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Informed Consent for COVID-19 Risks: Frequently Asked Questions

May 1, 2020: To support our members and the entire medical profession during this unprecedented time, the following are answers to some frequently asked questions regarding informed consent for COVID-19 risks.

No. However, we recommend that discussions, including shared decision-making about COVID-19, should be conducted between the physician and patient prior to the provision of treatment. Follow this guidance for the COVID-19 information that should be covered during the informed consent process for the patient’s specific procedure. As consents should be tailored to the context of the treatment, some specialty organizations may offer specific COVID-19 related consent forms. We encourage our members to contact their specialty organizations.

Also, members should review and comply with any state or local restrictions or requirements that impact patient care, such as community transmission, limitations on the availability of PPE, or limited ICU availability in the event of a complication and the wisdom of proceeding with the treatment should be considered and any alternatives discussed. Similarly, if there are any resource limitations that might impact patient care, with or without a complication, those should be disclosed and documented through the informed consent process.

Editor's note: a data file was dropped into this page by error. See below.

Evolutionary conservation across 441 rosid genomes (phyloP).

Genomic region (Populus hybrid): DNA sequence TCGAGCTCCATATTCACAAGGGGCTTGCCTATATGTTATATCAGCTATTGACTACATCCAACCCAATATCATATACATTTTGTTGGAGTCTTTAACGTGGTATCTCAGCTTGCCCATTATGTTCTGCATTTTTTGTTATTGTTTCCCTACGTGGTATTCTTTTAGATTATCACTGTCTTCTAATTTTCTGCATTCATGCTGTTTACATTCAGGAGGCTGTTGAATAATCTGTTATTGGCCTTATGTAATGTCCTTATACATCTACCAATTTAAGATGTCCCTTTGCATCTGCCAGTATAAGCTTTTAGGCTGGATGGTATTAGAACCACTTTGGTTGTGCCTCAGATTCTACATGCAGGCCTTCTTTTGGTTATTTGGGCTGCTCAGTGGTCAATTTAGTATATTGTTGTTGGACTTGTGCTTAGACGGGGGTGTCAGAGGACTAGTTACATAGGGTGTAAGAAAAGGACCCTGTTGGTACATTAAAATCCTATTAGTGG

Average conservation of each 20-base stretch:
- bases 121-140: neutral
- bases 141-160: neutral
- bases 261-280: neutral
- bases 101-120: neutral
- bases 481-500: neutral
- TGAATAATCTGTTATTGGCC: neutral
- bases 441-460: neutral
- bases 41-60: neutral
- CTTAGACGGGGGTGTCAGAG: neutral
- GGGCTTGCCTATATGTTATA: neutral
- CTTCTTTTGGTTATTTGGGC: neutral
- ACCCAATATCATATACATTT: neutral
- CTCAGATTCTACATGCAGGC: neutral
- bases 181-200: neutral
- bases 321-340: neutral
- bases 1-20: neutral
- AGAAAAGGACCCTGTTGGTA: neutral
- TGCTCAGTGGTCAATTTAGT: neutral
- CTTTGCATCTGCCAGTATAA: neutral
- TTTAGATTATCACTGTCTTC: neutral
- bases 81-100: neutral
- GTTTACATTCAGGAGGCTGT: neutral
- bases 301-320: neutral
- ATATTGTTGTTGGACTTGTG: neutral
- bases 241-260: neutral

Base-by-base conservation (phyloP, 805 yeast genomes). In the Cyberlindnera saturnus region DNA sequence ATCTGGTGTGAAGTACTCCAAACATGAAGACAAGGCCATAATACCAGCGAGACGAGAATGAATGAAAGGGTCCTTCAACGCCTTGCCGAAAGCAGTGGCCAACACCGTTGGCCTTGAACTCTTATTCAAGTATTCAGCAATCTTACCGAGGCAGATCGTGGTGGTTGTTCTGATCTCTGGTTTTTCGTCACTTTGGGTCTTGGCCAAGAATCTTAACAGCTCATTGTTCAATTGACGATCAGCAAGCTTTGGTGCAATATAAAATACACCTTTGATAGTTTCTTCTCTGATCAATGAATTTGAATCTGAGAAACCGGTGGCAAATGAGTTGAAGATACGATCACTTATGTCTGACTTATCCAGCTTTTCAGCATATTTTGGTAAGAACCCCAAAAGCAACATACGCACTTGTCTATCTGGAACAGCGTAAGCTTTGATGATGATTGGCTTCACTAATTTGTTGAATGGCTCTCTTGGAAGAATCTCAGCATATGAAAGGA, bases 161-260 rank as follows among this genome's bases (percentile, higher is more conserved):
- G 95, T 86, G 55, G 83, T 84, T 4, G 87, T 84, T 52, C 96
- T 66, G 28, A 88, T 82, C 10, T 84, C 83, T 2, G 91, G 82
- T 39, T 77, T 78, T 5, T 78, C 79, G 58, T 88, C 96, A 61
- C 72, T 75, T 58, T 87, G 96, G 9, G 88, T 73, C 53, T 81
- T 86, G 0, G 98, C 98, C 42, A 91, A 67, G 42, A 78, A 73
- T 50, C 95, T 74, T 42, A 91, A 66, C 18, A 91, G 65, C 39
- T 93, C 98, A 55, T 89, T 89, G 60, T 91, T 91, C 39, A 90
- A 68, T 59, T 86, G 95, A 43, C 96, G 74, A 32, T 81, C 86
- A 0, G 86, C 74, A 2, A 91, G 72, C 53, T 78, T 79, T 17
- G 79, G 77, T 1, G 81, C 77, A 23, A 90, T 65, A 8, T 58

No. Waivers of liability are largely ineffective and often ethically questionable. However, it should be noted that a detailed comprehensive informed consent discussion of risks can effectively work as limited waiver if one of the disclosed risks of the care or procedure results in injury or harm.

Yes. However, that claim, like all claims, would have to be viewed in the context of the care that was provided. If reasonable precautions to prevent contamination were taken, the claim would be difficult to support.

Some states have relaxed requirements for certain classes of workers, such as healthcare workers, to obtain workers compensation payments. Contact your broker or agent for information regarding the status of this issue in your state.

The guidelines suggested here are not rules, do not constitute legal advice, and do not ensure a successful outcome. The ultimate decision regarding the appropriateness of any treatment must be made by each healthcare provider considering the circumstances of the individual situation and in accordance with the laws of the jurisdiction in which the care is rendered.